One of the many great things about Netflix is how many old TV shows that you forgot about end up there. Twenty-two years ago, Steven Spielberg brought a Rockne S. O’Bannon (creator of Farscape) show to NBC about a vision of the near future where the oceans were the new frontier and the guy from Jaws was the man in charge of a giant ship protecting it.
In other words, seaQuest DSV.
Over the past couple of months, I’ve been watching seaQuest. I only saw a couple of episodes back when I was a teenager, and now I understand why. It’s… well, it’s not a very good show. But it had the makings of one, if only it had been handled a little differently.
Here are six of the worst things about seaQuest DSV. Warning: spoilers.
6. The stupid capitalization. — First things first: it’s a lot easier to spell something when the capitalization is in a normal place. A few decades ago, there was a dive equipment company named seaQuest, and I’m pretty sure they paid to have the ship named after them. But it’s a royal pain to spell it with the correct capitalization, and it makes my brain hurt.
Fun fact! There was also an officer on the ship named O’Neill — which is a surfwear company. I wonder if they paid too.
5. Forcing shows to be about the kid. — Nothing against the late Jonathan Brandis, but his star was on the rise when he was cast in the show. He was always near the top of the credits — the producers I guess were hoping to get kids watching by making him important in many episodes — but there were a lot of them, especially in the second season, where he felt forced into the narrative. To its credit, the show did a great job with the relationship between the captain and Lucas (Brandis’s character), but there were a lot of episodes that are cringe-worthy because of how he was used.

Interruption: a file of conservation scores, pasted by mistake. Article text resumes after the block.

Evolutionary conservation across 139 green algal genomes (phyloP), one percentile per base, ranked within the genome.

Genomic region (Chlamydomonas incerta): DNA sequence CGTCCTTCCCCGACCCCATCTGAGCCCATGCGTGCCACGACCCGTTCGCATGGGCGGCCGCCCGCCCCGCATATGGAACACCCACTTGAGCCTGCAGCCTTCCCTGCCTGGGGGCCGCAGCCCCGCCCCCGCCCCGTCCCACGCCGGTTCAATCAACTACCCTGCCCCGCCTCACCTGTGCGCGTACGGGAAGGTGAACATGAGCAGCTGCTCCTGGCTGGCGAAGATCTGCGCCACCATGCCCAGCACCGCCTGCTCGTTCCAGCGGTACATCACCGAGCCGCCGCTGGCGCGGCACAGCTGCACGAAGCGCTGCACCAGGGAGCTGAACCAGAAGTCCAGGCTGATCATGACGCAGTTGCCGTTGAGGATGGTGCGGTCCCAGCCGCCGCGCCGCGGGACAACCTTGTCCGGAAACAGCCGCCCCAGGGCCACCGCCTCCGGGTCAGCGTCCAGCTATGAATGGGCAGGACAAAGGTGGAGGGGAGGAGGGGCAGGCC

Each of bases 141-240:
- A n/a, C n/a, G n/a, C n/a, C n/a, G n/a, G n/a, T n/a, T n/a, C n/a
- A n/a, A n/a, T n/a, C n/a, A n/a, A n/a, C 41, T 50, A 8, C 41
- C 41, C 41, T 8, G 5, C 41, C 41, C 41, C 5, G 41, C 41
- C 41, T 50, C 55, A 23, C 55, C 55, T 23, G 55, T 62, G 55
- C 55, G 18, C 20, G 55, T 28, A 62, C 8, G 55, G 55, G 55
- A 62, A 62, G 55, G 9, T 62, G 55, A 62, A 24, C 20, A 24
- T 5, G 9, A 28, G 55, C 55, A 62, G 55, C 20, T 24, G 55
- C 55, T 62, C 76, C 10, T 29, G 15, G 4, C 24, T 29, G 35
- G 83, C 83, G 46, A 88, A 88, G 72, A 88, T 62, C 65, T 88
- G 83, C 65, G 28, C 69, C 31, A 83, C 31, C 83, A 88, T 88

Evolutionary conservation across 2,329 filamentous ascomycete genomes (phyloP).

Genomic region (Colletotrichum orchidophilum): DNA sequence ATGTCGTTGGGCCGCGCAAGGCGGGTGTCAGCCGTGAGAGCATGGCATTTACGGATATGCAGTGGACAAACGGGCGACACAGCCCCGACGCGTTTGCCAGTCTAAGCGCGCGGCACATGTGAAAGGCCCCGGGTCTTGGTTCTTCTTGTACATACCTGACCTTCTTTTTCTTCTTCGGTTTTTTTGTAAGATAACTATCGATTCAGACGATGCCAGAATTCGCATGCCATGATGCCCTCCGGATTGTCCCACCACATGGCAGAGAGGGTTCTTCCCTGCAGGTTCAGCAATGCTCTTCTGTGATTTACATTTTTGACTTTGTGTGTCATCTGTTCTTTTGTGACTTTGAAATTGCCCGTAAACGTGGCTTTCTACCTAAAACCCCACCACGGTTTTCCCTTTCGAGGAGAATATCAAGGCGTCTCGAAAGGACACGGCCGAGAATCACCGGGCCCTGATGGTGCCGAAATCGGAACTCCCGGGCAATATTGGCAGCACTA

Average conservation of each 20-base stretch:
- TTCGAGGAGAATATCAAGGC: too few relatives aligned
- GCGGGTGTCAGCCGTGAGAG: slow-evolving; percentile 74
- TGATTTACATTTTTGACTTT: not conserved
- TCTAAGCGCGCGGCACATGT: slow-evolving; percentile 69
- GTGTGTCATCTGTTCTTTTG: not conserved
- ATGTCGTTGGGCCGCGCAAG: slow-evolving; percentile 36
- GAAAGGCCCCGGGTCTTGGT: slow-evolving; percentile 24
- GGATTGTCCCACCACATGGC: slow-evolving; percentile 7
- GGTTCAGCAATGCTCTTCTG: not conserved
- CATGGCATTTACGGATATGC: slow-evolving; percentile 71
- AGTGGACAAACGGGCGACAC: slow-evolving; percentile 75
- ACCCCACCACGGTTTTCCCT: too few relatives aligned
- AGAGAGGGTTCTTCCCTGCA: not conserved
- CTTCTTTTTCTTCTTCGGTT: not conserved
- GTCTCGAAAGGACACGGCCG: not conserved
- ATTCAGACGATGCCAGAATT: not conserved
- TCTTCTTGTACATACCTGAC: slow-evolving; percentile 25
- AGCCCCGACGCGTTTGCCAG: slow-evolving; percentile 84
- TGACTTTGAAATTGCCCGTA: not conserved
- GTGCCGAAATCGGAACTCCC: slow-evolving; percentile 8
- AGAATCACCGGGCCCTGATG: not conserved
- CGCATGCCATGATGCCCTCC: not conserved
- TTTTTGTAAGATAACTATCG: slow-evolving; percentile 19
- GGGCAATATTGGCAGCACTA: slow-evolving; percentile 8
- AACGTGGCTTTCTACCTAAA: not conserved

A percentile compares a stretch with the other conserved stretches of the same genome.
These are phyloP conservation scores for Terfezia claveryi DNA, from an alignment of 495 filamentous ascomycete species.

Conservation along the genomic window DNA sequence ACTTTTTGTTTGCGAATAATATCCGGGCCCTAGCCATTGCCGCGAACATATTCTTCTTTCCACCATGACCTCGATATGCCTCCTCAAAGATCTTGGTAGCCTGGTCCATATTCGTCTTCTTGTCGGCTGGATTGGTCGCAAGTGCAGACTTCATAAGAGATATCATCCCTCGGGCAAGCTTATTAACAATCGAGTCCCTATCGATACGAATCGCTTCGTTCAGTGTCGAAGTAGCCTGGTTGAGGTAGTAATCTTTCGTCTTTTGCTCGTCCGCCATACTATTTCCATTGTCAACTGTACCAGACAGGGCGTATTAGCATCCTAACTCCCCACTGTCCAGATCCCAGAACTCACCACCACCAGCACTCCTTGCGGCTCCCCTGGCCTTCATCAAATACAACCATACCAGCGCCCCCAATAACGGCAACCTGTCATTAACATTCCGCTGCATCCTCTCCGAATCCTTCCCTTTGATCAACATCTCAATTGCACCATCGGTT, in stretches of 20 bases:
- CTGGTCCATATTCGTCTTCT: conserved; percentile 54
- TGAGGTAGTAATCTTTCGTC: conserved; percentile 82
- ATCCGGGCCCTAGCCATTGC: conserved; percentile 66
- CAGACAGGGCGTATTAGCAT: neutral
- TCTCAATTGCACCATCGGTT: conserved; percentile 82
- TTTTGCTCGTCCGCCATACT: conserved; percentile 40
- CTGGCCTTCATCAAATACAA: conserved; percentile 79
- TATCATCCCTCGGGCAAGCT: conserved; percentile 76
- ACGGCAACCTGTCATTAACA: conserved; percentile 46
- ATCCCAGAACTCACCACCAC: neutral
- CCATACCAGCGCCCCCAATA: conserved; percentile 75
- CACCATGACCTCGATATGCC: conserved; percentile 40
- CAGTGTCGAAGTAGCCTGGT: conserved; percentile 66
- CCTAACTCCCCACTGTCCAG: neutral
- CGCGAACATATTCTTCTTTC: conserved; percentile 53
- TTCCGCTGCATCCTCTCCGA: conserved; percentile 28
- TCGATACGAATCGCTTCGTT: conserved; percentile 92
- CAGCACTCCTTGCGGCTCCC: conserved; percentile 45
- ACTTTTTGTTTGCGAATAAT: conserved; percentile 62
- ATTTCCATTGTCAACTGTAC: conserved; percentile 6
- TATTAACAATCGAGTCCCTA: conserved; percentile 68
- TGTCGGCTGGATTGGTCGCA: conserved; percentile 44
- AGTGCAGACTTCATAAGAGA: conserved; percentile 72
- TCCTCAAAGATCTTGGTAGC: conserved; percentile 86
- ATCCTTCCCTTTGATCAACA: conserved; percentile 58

Fun fact! When Lucas became an ensign in the third season, I think the character took a big step forward in terms of maturity. Bridger (the captain for the first two seasons) coddled Lucas too much; Hudson (the captain in the third season) didn’t put up with his BS and that helped a lot.
4. Replacing the doctor. — I’m sure Stephanie Beacham had her reasons for leaving seaQuest after its first season, but replacing her with the smug, smartass telepath Dr. Smith shot a lot of relationships (including the doctor and Bridger as well as her and Lucas’s mentor-like relationship) in the foot. The second season skewed more toward the fantastic, and I guess having a telepathic doctor helped it get off on the right foot, but Smith was a combination of Crusher, Deanna, and Wesley — and none of the good parts of those characters, either.
Fun fact! Stephanie Beacham played Moriarty’s girlfriend, the Countess, in the second Sherlock Holmes episode of Star Trek: the Next Generation. Also, Beacham is deaf in one ear and only has 80 percent hearing in her other ear.